Once again the Lord God spoke to King Ahaz. This time he said, “Ask me for proof that my promise will come true. Ask for something to happen deep in the world of the dead or high in the heavens above.”
“No, Lord,” Ahaz answered. “I won’t test you!”
Then I said:
Listen, every one of you in the royal family of David. You have already tried my patience. Now you are trying God’s patience by refusing to ask for proof.
– Isaiah 7:10-13

Here the prophet tells the king to ask God for a “sign of confirmation.”  The king refuses to, stating that he will not put the Lord to the test.  This brings up a very interesting dynamic about testing God…

Deuteronomy 6:16 reads “Do not put the Lord your God to the test…”  It seems clear that the king is trying to honor God’s word.  Jesus also refused to put the Lord his God to the test when being tempted by the devil in the desert.  What makes this interesting and really stand apart is that Isaiah gets snippy with the king and and says, “Now you are trying God’s patience by refusing to ask for proof.”

So the question is: What is different about this situation?  Why is it okay to test God in this way?

This reminds me of the story of Gideon.  Gideon is asked by God to lead the armies of Israel, but he really wants to know that it is God who is calling him.  So he sets up a series of “tests” to confirm that it really is God who is speaking to him.  Gideon’s fleeces didn’t seem to bother God in the least.  In fact, God honored Gideon’s request for confirmation.

In today’s passage, Isaiah is instructing the king to ask for confirmation, and the king is refusing to “test God.”  It seems to me that there is a distinct difference between “putting the Lord to the test,”  and asking the Lord for a sign that confirms that what you are hearing is really from Him.  God seems to delight in our confirming His calling, and even gets frustrated when we don’t seek out and clarify His leading.  Asking for signs to confirm the way seems biblical indeed.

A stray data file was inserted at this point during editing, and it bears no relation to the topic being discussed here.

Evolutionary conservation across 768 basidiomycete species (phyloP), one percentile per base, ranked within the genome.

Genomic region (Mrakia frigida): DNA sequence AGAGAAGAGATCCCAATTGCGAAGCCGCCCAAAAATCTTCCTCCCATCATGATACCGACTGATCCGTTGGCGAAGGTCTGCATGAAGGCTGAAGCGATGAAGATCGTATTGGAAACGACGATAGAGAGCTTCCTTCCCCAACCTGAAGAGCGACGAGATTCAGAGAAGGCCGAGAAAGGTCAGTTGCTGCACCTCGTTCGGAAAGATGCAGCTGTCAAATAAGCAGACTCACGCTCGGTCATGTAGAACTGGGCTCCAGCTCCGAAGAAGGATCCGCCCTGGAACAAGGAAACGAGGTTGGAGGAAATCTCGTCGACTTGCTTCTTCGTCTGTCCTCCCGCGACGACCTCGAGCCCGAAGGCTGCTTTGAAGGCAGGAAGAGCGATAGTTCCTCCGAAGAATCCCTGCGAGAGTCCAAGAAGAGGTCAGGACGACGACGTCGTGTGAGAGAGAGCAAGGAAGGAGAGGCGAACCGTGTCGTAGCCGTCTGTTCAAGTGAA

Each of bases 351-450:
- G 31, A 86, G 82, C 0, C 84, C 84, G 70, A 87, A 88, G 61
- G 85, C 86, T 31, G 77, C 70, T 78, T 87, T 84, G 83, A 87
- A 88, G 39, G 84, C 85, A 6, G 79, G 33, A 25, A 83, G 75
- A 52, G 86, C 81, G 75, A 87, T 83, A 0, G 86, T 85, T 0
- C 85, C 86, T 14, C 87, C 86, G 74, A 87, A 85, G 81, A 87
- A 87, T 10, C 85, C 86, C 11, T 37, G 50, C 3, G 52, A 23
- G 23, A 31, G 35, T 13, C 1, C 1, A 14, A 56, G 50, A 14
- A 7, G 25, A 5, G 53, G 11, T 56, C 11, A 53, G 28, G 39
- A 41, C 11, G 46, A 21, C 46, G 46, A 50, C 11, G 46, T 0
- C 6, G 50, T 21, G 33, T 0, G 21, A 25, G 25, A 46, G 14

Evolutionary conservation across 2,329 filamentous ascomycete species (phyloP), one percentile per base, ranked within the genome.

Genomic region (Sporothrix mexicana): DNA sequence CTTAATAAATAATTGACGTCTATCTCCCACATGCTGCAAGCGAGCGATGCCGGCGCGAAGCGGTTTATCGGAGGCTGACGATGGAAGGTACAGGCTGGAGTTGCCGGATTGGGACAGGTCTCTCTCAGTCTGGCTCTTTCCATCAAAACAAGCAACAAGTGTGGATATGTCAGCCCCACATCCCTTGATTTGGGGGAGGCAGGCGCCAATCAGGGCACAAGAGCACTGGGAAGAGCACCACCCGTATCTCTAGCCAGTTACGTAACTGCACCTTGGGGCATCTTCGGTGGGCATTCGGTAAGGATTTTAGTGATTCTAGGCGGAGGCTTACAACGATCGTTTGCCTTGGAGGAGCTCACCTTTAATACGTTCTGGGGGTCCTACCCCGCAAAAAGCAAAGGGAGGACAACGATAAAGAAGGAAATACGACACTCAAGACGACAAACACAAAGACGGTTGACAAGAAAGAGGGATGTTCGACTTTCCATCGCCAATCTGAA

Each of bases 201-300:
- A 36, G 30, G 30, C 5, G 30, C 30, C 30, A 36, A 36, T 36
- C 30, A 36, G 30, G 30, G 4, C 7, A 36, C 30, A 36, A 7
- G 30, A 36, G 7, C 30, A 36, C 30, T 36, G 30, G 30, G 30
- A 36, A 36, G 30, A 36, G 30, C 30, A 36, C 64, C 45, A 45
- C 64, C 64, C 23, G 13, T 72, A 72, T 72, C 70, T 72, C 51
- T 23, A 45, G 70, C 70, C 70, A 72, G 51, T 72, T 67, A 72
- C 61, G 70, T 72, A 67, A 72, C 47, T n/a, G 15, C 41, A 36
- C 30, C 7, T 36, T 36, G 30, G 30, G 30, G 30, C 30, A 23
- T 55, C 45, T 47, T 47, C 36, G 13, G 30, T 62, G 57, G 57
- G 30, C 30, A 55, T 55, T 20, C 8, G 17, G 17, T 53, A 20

In my life and ministry, confirming and clarifying God’s leading is a critical part of my leadership.  This is an area that I can be more intentional in, as I seek the Lord for confirmation in decisions moving forward from here.  Stopping and asking God for a sign or “fleece” is a good habit to develop in the strategic decision making process.  After all, only God knows the best way forward, and He does not want to withhold His direction from me.  The practice of asking and waiting is one that I must develop more intentionally in my life.  Otherwise I will be leading in my own wisdom and strength, and who wants to do that?


God, this day I ask that you will confirm the ways forward for my family and our church.  Give us clear signs as we make big decisions concerning parenting, leadership, campuses, databases and hiring.  Lord, make Your way clear and give me eyes to see and the wisdom to know when to ask for a sign….   In Jesus’ name, Amen.

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